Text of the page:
The CDC offers grants that help many organizations each year bring health, safety and awareness to surrounding communities throughout the entire United States. As a government-run department, the Centers for Disease Control and Prevention awards over 85 percent of its annual budget through these grants to accomplish its ultimate goal of disease control and quality health for all.
The CDC operates the Public Health Associate Program (PHAP), a two-year paid fellowship for recent college graduates to work in public health agencies all over the United States. PHAP was founded in 2007 and currently has 159 associates in 34 states.
The President of the United States appoints the director of the CDC and the appointment does not require Senate confirmation. The director serves at the pleasure of the President and may be fired at any time. Sixteen directors have served the CDC or its predecessor agencies.
The CDC Foundation operates independently from CDC as a private, nonprofit 501(c)(3) organization incorporated in the State of Georgia. The creation of the Foundation was authorized by section 399F of the Public Health Service Act to support the mission of CDC in partnership with the private sector, including organizations, foundations, businesses, educational groups, and individuals.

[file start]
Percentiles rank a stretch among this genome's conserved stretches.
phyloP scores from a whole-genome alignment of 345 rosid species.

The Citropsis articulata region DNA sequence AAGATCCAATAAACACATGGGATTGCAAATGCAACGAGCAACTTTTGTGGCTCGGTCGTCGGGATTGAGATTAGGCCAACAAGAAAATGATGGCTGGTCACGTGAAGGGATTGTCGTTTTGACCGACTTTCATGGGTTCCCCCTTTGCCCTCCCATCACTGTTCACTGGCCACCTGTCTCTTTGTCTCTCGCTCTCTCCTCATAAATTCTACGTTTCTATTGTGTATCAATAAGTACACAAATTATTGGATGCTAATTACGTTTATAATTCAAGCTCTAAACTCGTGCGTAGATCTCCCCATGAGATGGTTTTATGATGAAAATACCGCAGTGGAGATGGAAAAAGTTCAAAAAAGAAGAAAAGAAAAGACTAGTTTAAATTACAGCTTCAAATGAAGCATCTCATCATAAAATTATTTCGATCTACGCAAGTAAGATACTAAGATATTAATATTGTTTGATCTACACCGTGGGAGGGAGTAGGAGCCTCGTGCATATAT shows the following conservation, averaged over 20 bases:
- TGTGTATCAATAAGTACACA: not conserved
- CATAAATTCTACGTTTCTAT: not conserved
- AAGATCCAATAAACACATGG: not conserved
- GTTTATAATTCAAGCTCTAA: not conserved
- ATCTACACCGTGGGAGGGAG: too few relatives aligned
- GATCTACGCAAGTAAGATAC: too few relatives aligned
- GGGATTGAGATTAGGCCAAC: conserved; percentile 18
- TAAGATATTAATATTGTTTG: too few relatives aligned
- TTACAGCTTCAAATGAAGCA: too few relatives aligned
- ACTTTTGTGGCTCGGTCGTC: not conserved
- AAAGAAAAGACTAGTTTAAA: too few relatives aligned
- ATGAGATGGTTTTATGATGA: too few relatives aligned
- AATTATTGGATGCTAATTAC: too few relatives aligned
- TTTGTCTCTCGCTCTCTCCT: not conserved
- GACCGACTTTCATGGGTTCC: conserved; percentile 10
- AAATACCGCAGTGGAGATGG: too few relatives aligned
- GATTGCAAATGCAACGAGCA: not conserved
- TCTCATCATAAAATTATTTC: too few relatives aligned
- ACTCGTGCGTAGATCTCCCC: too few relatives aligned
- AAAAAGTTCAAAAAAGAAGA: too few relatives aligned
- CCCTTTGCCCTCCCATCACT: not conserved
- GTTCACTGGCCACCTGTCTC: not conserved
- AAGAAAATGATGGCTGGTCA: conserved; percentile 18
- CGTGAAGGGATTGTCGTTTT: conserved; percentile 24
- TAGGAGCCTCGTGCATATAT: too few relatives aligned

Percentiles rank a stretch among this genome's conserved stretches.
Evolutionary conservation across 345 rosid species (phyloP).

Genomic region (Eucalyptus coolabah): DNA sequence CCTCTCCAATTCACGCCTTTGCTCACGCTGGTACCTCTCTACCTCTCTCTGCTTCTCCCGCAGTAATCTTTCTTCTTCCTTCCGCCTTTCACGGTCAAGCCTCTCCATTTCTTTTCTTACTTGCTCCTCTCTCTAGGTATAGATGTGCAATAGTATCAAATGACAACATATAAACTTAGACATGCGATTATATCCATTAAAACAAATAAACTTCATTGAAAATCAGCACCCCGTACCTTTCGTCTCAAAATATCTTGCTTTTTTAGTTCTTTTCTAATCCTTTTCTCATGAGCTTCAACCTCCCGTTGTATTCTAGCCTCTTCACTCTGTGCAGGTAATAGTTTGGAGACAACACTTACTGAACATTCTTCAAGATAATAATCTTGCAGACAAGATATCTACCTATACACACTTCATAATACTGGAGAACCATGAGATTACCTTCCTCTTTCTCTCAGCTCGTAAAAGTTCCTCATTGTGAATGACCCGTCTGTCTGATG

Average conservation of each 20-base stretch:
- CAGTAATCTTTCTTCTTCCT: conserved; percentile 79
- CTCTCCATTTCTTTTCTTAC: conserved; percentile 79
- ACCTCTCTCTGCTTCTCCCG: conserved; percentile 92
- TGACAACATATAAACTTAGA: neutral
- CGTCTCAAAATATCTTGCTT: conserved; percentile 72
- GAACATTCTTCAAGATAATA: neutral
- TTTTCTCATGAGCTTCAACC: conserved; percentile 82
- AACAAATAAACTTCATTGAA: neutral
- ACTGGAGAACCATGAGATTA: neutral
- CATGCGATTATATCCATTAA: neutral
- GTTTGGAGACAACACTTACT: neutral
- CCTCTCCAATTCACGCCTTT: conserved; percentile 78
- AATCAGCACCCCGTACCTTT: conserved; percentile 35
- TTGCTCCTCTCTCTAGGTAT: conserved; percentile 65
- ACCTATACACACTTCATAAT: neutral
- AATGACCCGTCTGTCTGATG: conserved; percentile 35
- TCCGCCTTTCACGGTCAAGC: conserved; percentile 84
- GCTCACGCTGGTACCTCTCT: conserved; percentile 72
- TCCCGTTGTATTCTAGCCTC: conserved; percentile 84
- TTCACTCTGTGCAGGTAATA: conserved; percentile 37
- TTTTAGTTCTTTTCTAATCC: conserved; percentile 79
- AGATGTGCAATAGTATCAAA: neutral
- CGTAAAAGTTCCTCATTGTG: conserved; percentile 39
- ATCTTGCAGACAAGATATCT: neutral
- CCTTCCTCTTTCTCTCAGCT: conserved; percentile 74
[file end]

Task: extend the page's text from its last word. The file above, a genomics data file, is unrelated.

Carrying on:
The CDC's website (see below) has information on other infectious diseases, including smallpox, measles, and others. The CDC runs a program that protects the public from rare and dangerous substances such as anthrax and the Ebola virus. The program, called the Select Agents Program, calls for inspections of labs in the U.S. that work with dangerous pathogens.
During the 2014 Ebola outbreak in West Africa, the CDC helped coordinate the return of two infected American aid workers for treatment at Emory University Hospital, the home of a special unit to handle highly infectious diseases.